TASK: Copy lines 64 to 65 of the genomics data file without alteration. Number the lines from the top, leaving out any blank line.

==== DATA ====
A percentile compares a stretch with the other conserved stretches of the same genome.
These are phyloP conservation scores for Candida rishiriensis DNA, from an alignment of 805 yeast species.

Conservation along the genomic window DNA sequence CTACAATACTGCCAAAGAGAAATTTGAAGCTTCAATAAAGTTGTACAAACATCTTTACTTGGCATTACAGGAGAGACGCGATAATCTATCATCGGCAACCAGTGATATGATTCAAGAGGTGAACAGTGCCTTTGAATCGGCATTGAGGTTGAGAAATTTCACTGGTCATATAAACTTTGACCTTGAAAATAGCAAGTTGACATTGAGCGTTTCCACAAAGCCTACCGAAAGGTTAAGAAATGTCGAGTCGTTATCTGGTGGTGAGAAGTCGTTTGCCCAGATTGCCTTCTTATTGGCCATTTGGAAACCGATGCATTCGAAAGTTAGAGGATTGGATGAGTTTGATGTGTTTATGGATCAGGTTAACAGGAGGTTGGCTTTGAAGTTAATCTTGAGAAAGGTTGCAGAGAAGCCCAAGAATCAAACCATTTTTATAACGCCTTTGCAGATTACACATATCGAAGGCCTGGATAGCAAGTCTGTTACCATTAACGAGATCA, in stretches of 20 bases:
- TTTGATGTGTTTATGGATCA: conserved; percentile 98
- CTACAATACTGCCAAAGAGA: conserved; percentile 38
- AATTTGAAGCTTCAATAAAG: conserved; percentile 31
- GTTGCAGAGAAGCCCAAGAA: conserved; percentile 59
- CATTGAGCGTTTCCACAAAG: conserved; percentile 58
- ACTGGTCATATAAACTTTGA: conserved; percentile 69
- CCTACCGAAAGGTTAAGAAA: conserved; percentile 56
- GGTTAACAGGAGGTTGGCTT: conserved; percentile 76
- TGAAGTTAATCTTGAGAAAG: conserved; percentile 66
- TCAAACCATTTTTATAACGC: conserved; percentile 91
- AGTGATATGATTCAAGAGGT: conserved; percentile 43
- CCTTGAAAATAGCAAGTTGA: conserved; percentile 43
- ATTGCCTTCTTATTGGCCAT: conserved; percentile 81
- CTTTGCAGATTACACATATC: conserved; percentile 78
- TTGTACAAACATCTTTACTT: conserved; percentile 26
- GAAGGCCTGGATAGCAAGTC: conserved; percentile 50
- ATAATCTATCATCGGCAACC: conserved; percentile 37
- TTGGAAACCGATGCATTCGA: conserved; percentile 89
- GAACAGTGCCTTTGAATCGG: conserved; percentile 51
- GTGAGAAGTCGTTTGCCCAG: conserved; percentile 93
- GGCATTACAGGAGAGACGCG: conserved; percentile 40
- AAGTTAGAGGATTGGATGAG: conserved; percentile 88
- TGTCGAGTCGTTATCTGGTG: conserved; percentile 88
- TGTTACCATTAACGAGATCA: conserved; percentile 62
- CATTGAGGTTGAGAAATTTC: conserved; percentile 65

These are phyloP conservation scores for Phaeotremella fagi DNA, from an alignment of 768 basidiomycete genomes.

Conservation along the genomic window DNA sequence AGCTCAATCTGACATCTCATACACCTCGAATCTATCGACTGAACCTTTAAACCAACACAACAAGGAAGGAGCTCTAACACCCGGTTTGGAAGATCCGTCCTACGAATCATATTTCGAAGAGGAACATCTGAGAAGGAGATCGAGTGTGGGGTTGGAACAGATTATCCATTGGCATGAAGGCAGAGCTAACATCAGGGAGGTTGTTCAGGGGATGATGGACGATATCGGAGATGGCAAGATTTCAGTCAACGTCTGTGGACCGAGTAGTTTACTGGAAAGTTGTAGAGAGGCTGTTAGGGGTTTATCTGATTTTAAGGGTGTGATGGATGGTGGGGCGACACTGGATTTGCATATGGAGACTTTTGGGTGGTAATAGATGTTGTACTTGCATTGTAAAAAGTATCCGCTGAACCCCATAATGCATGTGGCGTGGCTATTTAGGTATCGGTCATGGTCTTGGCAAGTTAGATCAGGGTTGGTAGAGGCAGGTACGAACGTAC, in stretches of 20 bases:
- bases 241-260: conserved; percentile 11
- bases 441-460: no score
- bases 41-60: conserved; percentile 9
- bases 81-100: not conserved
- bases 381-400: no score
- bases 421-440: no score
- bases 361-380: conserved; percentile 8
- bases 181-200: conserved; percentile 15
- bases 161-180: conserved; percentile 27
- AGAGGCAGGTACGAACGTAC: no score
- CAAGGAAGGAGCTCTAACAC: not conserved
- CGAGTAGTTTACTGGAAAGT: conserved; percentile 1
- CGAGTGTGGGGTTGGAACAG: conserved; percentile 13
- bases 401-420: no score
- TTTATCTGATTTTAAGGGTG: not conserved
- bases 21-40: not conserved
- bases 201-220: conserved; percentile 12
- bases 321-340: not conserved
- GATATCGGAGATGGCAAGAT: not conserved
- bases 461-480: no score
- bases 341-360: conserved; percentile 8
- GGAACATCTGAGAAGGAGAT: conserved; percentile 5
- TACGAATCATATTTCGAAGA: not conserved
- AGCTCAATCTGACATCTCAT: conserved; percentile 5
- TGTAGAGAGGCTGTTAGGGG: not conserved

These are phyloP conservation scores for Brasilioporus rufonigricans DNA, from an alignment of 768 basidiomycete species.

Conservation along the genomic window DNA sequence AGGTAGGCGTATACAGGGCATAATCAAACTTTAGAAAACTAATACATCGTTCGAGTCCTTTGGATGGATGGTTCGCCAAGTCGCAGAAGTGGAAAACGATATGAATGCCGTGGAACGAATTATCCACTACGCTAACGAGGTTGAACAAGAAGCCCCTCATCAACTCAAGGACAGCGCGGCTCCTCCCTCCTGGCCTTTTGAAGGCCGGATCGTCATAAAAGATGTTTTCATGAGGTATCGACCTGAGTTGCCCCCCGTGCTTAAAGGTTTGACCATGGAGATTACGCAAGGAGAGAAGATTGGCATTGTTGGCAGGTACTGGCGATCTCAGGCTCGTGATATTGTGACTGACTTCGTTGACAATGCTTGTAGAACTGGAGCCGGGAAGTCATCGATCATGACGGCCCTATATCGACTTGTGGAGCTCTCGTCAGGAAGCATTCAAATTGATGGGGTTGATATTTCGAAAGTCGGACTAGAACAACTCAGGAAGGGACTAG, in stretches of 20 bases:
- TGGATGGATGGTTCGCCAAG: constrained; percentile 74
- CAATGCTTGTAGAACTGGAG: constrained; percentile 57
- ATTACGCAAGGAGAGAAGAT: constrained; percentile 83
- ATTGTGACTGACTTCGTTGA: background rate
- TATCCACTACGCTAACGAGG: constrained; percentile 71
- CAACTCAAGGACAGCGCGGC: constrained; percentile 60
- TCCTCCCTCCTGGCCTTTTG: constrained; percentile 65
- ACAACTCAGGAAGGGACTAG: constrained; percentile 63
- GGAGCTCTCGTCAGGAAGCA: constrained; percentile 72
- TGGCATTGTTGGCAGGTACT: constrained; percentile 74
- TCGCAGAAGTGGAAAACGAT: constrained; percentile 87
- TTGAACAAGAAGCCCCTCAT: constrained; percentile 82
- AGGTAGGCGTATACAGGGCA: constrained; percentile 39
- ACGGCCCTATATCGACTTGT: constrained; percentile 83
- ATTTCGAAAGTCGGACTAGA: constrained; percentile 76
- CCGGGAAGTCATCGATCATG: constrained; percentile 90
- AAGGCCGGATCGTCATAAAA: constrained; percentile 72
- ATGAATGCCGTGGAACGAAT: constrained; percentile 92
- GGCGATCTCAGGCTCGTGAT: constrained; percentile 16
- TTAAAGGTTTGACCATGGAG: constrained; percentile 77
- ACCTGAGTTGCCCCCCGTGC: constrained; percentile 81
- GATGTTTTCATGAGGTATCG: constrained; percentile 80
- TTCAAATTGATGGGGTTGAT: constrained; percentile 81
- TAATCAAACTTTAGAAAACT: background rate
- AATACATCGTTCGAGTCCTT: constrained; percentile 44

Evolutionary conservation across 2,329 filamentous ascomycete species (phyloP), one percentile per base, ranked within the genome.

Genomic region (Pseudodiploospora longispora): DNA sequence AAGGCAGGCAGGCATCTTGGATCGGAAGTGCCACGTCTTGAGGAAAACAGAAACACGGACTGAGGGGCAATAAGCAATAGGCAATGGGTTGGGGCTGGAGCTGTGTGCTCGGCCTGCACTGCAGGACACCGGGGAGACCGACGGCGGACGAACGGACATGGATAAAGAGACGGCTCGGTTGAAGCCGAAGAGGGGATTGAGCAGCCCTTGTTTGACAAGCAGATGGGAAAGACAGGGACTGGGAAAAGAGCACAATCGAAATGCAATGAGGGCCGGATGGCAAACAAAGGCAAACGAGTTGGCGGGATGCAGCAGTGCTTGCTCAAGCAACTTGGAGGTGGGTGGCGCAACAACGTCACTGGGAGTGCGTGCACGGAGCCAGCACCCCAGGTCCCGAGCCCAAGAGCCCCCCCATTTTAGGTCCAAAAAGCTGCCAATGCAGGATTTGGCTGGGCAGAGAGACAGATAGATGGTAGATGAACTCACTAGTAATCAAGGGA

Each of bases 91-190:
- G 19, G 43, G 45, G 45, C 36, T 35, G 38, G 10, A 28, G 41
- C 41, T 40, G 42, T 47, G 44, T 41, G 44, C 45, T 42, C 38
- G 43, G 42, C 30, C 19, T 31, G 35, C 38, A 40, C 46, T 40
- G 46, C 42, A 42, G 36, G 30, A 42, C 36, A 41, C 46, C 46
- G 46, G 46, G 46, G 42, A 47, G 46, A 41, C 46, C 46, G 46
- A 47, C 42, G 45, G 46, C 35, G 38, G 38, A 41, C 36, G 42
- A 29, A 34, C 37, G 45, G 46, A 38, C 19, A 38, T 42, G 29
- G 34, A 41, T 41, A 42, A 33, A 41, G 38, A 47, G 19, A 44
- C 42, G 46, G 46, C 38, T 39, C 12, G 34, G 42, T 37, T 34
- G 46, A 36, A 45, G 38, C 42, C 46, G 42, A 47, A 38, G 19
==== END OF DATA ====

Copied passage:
- TCCTCCCTCCTGGCCTTTTG: constrained; percentile 65
- ACAACTCAGGAAGGGACTAG: constrained; percentile 63